One of the organizers of the evening suggested to me that it was the spicy food, and I can attest to the fact that my noodles meal that was quite hot and spicy certainly did not negatively affect my own voice when it was my turn to sing. I felt good. Actually, I felt horrendously nervous at one point because I was faced with so many great musicians that I wondered how I might appear – or rather, sound – to these people.

Ultimately, I asked myself why, why oh why we do not have Malaysian pop stars across the globe. There is so much talent here. And this open mic was clearly the most interesting, hip and cool that I have ever attended in Malaysia. And it turned out that I found myself in a similar position to what others are in Paris because of my list, when I met Shaneil Devaser at the open mic and told him I had found the place thanks to his list!

I have made a huge number of videos to show off and prove that point. Check ’em out!!!

Brad, Mark Renesh, Alex and the Gang at the Backyard Pub & Grill, Kuala Lumpur

April 12, 2011

I could not have dreamed before coming to Kuala Lumpur last week that I would have had such a musically and personally rich experience in just six days in Malaysia. Retrospectively, the signs were perhaps there: I had lined up in advance a gig and a half-hour slot at an open mic, starting on the first day of arrival. The rest was a matter of serendipity, synchronicity, and pushing the limits.

It turned out that the day I chose to play Laila’s Cafe open mic was also the first day in a year that a friend of one of its organizers decided to drop by to check it out. This was Edmund Anthony, the man who runs the music program at the famous Backyard Pub & Grill in KL. So we met, he liked my singing, and he invited me to check out the Backyard on Friday. That in turn led to an invitation to me to play a solo act there last night, as he has solo performers early in the week, building up to full-fledged bands later on.

So it was that I ended up playing not only Wednesday, Saturday and Sunday (the latter thanks to the Melbourne open mic organizer, Emily Brown’s research on where else I could play in KL, but I also got to play this nice little gig at the KL landmark Backyard Pub & Grill. This was also thanks to the kindness of Mark Renesh, who is the regular Monday night musician at the Backyard. He not only let me play from 9:30 onwards for about 45 minutes, but he later invited me up to play a couple of songs with him – “Stand By Me” and “Unchained Melody.”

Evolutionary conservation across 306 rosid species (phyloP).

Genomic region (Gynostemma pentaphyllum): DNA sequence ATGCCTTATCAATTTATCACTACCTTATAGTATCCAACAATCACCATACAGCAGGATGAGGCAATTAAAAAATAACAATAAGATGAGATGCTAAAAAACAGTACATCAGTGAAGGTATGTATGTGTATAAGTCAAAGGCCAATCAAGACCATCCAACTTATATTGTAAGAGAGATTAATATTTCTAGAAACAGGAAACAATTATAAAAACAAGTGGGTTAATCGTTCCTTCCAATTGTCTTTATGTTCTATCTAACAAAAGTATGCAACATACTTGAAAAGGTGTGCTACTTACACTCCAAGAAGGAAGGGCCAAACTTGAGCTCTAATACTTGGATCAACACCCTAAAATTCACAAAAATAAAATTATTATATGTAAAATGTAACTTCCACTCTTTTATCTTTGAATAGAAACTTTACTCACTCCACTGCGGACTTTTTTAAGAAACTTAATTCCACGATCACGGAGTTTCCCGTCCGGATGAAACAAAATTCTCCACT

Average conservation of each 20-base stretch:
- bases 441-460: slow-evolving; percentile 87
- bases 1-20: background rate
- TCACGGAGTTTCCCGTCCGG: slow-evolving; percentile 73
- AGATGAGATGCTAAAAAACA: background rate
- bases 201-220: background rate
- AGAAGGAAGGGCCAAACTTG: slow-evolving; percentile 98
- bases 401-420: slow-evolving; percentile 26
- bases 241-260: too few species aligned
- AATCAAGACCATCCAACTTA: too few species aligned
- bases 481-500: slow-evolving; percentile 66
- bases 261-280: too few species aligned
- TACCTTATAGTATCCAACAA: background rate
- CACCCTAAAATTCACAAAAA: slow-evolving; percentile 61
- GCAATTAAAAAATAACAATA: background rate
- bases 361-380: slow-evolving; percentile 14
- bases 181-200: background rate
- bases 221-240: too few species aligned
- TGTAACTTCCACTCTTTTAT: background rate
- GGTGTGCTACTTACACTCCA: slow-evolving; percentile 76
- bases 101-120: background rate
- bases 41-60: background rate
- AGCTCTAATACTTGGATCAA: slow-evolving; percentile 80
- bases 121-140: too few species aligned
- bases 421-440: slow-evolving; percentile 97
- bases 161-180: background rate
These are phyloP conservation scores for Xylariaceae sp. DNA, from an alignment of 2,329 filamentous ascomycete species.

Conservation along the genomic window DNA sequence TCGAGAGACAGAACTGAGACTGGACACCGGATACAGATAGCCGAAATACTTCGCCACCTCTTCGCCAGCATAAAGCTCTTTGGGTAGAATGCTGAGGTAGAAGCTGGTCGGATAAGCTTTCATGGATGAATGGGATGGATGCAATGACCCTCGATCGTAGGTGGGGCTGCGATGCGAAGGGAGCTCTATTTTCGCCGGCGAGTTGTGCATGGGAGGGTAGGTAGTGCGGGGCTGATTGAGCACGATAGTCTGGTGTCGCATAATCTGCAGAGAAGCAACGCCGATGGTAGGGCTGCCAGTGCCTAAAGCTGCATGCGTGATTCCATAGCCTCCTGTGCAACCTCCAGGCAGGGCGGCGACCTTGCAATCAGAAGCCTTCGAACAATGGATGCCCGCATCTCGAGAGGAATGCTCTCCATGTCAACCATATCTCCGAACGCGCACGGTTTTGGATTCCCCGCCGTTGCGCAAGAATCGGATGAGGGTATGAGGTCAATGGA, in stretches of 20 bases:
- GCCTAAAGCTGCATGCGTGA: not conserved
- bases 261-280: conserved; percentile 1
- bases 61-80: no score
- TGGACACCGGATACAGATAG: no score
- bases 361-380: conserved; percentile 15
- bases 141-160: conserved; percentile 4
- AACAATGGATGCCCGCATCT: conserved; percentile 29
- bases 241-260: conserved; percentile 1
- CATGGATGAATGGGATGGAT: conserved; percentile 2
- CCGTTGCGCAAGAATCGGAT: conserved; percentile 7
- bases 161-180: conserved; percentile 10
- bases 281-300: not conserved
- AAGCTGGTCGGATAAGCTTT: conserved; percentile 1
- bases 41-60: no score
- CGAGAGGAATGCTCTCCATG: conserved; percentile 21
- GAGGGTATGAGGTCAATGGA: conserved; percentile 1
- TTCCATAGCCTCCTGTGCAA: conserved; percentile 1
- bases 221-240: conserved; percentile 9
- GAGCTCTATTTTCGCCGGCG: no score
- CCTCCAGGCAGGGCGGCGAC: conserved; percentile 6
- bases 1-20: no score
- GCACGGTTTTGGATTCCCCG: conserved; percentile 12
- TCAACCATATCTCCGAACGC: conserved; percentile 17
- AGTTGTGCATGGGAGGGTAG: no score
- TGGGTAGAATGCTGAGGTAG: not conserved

Mark Renesh is a very cool dude with a voice that you think you are hallucinating with when you hear it and see him singing and you wonder where the hell it’s coming from. It’s his, all right. But Mark, who has always worked solo, has developed the one-man solo gig into an art of technological proportions I have yet to see beaten. That is, I’ve recently started using a vocal harmonizing device occasionally at my brunch, and Stephen “Danger” Prescott uses one at the Galway open mic in Paris. Other musicians, like Thomas Brun at the Highlander’s open mic, have a lot of looping and fuzz type of gadgets too. But Mark has a lot of stuff he pre-records, including rhythm devices, vocal harmonies, and I think other guitars. The whole is like a one man band, and very impressive.

Moreover, Mark has a fabulous voice that very frequently does an exact rendition of the cover songs he sings. Very unusual.

Another thing that made the even fabulous was that I actually had three of my best friends among Formula One journalists come along to dine with me and listen to my concert. Well, I say “dine,” but it took a couple of them quite a while to find the Backyard, as they ended up driving around KL about three times before finding it. And I was extremely honored to have come around to listen to me as well, one of my favorite former Formula One racing drivers, the local Malaysian boy, Alex Yoong, who is currently head of driver development at Team Lotus. Having the Malaysian come and hear me play on his home turf was sensational. Alex is also doing television racing commentary here, and still doing a little bit of racing – like GT3 last year. Just realized I first wrote about Alex Yoong way, way back in 1999.

In any case, the evening was fabulous, it was a privilege to play at this KL landmark music joint, and I enjoyed my set thoroughly – playing my usual mix of my own songs and cover songs.